Regardless of whether you are familiar with the feeling of rampant, possessive fear for a long time or whether you are confronted with it completely new – let’s take a closer look at what fear actually is, what it is good for and, in the next step, which strategies you use use when fear takes over.
Shift Your Focus From Inside To Outside
When we are scared, we often direct all of our focus inwards, on our thoughts, the catastrophic scenarios that our heads are concocting and our physical panic reactions such as palpitations, sweating, tremors, etc. When you focus on your fear like this, you get caught in a whirlpool that steers you away from what actually IS right now. It is then important that you focus on perceiving the reality around you in order to “make real” something other than your own fear.
Change Your Interpretation Of The Situation
Let’s remember: It’s never the situation, but the interpretation that triggers a feeling, in our case that scares you. The good news is that it is entirely possible to change your interpretation of a situation by giving your subconscious the opportunity to choose different interpretations.
Speak Nice To Yourself
If you find yourself in a situation that usually triggers your fear, find a loving (imaginary) companion. Give this companion the task of supporting you and coaxing you well. You can also do this by talking lovingly to yourself and encouraging yourself to do a certain activity. “I can do it”, “You have mastered more difficult situations”, “You have nothing to lose” – and the fear automatically subsides without you having to rely on others.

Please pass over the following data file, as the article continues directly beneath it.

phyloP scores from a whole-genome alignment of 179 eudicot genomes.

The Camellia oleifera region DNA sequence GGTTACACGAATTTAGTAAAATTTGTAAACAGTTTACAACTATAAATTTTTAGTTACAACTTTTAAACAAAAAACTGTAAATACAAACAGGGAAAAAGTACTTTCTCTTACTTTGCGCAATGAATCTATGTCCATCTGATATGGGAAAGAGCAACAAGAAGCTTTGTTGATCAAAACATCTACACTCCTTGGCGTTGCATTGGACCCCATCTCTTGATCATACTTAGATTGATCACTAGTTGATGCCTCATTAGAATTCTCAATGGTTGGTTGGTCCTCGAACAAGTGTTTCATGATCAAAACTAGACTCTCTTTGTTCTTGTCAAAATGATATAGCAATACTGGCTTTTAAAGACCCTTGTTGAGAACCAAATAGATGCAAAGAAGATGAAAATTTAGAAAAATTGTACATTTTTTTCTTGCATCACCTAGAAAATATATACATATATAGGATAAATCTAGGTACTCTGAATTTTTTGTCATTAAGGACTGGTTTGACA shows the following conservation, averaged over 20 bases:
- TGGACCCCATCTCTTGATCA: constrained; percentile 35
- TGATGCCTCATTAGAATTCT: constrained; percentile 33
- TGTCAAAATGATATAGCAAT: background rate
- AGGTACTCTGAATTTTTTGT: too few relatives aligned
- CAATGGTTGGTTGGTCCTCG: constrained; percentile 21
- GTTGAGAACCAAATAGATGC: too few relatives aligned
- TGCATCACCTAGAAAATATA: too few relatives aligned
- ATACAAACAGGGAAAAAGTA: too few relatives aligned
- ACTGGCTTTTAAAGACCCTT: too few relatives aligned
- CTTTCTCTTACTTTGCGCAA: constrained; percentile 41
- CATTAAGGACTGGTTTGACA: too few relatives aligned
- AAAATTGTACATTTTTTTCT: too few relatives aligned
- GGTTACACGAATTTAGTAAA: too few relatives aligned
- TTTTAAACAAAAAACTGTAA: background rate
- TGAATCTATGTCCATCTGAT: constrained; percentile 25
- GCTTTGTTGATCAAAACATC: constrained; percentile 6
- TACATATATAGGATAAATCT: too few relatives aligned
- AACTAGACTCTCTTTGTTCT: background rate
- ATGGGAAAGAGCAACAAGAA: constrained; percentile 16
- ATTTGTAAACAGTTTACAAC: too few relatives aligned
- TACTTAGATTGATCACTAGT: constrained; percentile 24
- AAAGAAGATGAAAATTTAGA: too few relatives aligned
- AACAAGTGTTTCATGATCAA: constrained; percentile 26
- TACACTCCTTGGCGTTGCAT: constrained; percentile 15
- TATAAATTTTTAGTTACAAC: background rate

Loosen Up With Breathing Exercises And Progressive Muscle Elaxation
When we are afraid, we are often tense and adopt a very tight, cramped posture. This is an interaction, so to speak, because this alertness signals to your system that you are on the alert and that danger is imminent.
Experience Calmness Through Meditation
Meditation goes in a similar direction. Meditation, however, includes the thoughts and trains you to simply let thoughts be thoughts. Through meditation you can teach yourself that you don’t necessarily have to react to a thought, i.e. to your interpretation of a situation (for example with fear or flight). The thought doesn’t demand a reaction, it just goes away and gives way to another thought.
It has been mentioned several times in this article: A very effective way of dealing with difficult emotions such as fear is to accept them. Sounds strange at first, but you can imagine it like a ball floating on water. If you want to keep it under the water surface (i.e. suppress it), that is quite exhausting and cannot succeed in the long term. Then when you let go of him, he has a lot of energy and jumps up with great force.
Face Your Fear In Small Steps
Finally, and with a little tongue in cheek, what really helps is when you practice facing your fears over and over again. Do it like in a computer game: Don’t start with the final boss… It’s best to write down a kind of fear hierarchy: What is one situation that scares me the most? Which situation scares me a little less? What kind of situation would be roughly in the middle range? And what am I just a little bit scared of, but enough to swallow a little bit?